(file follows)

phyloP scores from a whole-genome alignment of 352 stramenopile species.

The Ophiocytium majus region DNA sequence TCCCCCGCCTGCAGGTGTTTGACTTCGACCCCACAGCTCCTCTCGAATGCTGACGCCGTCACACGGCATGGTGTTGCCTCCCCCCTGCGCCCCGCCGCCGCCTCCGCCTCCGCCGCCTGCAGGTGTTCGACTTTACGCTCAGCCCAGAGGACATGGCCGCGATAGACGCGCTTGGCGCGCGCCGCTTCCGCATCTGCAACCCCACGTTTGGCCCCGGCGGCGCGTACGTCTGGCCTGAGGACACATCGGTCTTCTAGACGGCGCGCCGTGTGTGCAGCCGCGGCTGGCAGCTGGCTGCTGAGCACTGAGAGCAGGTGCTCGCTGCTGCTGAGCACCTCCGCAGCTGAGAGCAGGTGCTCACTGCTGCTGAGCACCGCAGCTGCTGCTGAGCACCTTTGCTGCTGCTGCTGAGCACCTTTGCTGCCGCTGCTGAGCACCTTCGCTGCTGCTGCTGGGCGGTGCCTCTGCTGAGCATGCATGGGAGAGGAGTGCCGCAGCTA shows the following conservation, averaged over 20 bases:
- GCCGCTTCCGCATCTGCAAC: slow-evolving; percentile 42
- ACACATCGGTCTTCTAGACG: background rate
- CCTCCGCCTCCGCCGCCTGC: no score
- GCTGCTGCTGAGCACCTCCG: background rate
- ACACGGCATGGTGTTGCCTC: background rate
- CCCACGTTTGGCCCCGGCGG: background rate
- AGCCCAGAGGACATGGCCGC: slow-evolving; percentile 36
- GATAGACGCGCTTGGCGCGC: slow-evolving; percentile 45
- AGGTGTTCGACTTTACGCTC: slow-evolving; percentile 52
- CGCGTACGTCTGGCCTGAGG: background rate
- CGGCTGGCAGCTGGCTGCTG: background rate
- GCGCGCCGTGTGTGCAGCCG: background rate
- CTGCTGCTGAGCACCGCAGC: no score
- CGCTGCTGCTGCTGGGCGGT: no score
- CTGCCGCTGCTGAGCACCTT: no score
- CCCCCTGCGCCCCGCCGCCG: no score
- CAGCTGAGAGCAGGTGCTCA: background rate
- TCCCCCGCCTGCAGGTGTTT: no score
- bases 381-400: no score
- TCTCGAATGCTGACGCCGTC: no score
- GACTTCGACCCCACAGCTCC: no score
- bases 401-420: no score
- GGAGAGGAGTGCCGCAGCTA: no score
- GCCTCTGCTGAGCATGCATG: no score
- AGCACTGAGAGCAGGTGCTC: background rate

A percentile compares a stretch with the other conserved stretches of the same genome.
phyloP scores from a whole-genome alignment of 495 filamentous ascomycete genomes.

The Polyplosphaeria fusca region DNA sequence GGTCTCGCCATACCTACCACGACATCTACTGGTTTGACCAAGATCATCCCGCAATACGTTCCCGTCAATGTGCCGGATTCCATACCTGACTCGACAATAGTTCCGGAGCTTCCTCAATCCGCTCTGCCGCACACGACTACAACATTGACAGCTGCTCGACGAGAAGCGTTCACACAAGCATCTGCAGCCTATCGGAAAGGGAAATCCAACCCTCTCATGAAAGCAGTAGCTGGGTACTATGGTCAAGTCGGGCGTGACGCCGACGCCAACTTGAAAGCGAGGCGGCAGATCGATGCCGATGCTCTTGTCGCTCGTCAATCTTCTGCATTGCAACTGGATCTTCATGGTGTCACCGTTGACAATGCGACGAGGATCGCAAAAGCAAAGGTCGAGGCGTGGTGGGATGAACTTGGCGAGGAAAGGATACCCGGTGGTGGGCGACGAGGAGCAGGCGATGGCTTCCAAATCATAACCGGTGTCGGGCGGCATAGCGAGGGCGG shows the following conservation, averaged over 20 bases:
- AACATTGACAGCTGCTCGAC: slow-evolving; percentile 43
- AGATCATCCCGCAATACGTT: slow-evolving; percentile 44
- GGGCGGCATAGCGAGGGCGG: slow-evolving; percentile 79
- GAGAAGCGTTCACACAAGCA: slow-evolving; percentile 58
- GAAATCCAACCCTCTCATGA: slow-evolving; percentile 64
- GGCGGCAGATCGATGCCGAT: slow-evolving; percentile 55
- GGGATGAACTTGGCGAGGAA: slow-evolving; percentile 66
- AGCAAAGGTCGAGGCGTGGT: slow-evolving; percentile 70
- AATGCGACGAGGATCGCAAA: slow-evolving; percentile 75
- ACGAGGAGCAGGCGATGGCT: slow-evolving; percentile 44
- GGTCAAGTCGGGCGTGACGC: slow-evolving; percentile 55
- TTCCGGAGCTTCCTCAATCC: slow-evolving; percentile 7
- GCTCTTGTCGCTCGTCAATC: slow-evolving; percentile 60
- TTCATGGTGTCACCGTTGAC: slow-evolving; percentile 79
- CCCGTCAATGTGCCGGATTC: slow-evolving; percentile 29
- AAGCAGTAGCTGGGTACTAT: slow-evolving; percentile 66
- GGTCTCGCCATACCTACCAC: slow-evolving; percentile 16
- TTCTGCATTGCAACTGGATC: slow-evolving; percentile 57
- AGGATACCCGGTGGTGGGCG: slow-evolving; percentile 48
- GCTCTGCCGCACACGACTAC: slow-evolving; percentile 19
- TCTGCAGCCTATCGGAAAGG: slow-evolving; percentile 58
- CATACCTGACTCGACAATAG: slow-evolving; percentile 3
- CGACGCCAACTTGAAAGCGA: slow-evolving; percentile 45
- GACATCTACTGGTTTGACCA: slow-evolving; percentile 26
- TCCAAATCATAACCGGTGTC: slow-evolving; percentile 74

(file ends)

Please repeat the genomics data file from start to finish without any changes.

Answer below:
phyloP scores from a whole-genome alignment of 352 stramenopile species.

The Ophiocytium majus region DNA sequence TCCCCCGCCTGCAGGTGTTTGACTTCGACCCCACAGCTCCTCTCGAATGCTGACGCCGTCACACGGCATGGTGTTGCCTCCCCCCTGCGCCCCGCCGCCGCCTCCGCCTCCGCCGCCTGCAGGTGTTCGACTTTACGCTCAGCCCAGAGGACATGGCCGCGATAGACGCGCTTGGCGCGCGCCGCTTCCGCATCTGCAACCCCACGTTTGGCCCCGGCGGCGCGTACGTCTGGCCTGAGGACACATCGGTCTTCTAGACGGCGCGCCGTGTGTGCAGCCGCGGCTGGCAGCTGGCTGCTGAGCACTGAGAGCAGGTGCTCGCTGCTGCTGAGCACCTCCGCAGCTGAGAGCAGGTGCTCACTGCTGCTGAGCACCGCAGCTGCTGCTGAGCACCTTTGCTGCTGCTGCTGAGCACCTTTGCTGCCGCTGCTGAGCACCTTCGCTGCTGCTGCTGGGCGGTGCCTCTGCTGAGCATGCATGGGAGAGGAGTGCCGCAGCTA shows the following conservation, averaged over 20 bases:
- GCCGCTTCCGCATCTGCAAC: slow-evolving; percentile 42
- ACACATCGGTCTTCTAGACG: background rate
- CCTCCGCCTCCGCCGCCTGC: no score
- GCTGCTGCTGAGCACCTCCG: background rate
- ACACGGCATGGTGTTGCCTC: background rate
- CCCACGTTTGGCCCCGGCGG: background rate
- AGCCCAGAGGACATGGCCGC: slow-evolving; percentile 36
- GATAGACGCGCTTGGCGCGC: slow-evolving; percentile 45
- AGGTGTTCGACTTTACGCTC: slow-evolving; percentile 52
- CGCGTACGTCTGGCCTGAGG: background rate
- CGGCTGGCAGCTGGCTGCTG: background rate
- GCGCGCCGTGTGTGCAGCCG: background rate
- CTGCTGCTGAGCACCGCAGC: no score
- CGCTGCTGCTGCTGGGCGGT: no score
- CTGCCGCTGCTGAGCACCTT: no score
- CCCCCTGCGCCCCGCCGCCG: no score
- CAGCTGAGAGCAGGTGCTCA: background rate
- TCCCCCGCCTGCAGGTGTTT: no score
- bases 381-400: no score
- TCTCGAATGCTGACGCCGTC: no score
- GACTTCGACCCCACAGCTCC: no score
- bases 401-420: no score
- GGAGAGGAGTGCCGCAGCTA: no score
- GCCTCTGCTGAGCATGCATG: no score
- AGCACTGAGAGCAGGTGCTC: background rate

A percentile compares a stretch with the other conserved stretches of the same genome.
phyloP scores from a whole-genome alignment of 495 filamentous ascomycete genomes.

The Polyplosphaeria fusca region DNA sequence GGTCTCGCCATACCTACCACGACATCTACTGGTTTGACCAAGATCATCCCGCAATACGTTCCCGTCAATGTGCCGGATTCCATACCTGACTCGACAATAGTTCCGGAGCTTCCTCAATCCGCTCTGCCGCACACGACTACAACATTGACAGCTGCTCGACGAGAAGCGTTCACACAAGCATCTGCAGCCTATCGGAAAGGGAAATCCAACCCTCTCATGAAAGCAGTAGCTGGGTACTATGGTCAAGTCGGGCGTGACGCCGACGCCAACTTGAAAGCGAGGCGGCAGATCGATGCCGATGCTCTTGTCGCTCGTCAATCTTCTGCATTGCAACTGGATCTTCATGGTGTCACCGTTGACAATGCGACGAGGATCGCAAAAGCAAAGGTCGAGGCGTGGTGGGATGAACTTGGCGAGGAAAGGATACCCGGTGGTGGGCGACGAGGAGCAGGCGATGGCTTCCAAATCATAACCGGTGTCGGGCGGCATAGCGAGGGCGG shows the following conservation, averaged over 20 bases:
- AACATTGACAGCTGCTCGAC: slow-evolving; percentile 43
- AGATCATCCCGCAATACGTT: slow-evolving; percentile 44
- GGGCGGCATAGCGAGGGCGG: slow-evolving; percentile 79
- GAGAAGCGTTCACACAAGCA: slow-evolving; percentile 58
- GAAATCCAACCCTCTCATGA: slow-evolving; percentile 64
- GGCGGCAGATCGATGCCGAT: slow-evolving; percentile 55
- GGGATGAACTTGGCGAGGAA: slow-evolving; percentile 66
- AGCAAAGGTCGAGGCGTGGT: slow-evolving; percentile 70
- AATGCGACGAGGATCGCAAA: slow-evolving; percentile 75
- ACGAGGAGCAGGCGATGGCT: slow-evolving; percentile 44
- GGTCAAGTCGGGCGTGACGC: slow-evolving; percentile 55
- TTCCGGAGCTTCCTCAATCC: slow-evolving; percentile 7
- GCTCTTGTCGCTCGTCAATC: slow-evolving; percentile 60
- TTCATGGTGTCACCGTTGAC: slow-evolving; percentile 79
- CCCGTCAATGTGCCGGATTC: slow-evolving; percentile 29
- AAGCAGTAGCTGGGTACTAT: slow-evolving; percentile 66
- GGTCTCGCCATACCTACCAC: slow-evolving; percentile 16
- TTCTGCATTGCAACTGGATC: slow-evolving; percentile 57
- AGGATACCCGGTGGTGGGCG: slow-evolving; percentile 48
- GCTCTGCCGCACACGACTAC: slow-evolving; percentile 19
- TCTGCAGCCTATCGGAAAGG: slow-evolving; percentile 58
- CATACCTGACTCGACAATAG: slow-evolving; percentile 3
- CGACGCCAACTTGAAAGCGA: slow-evolving; percentile 45
- GACATCTACTGGTTTGACCA: slow-evolving; percentile 26
- TCCAAATCATAACCGGTGTC: slow-evolving; percentile 74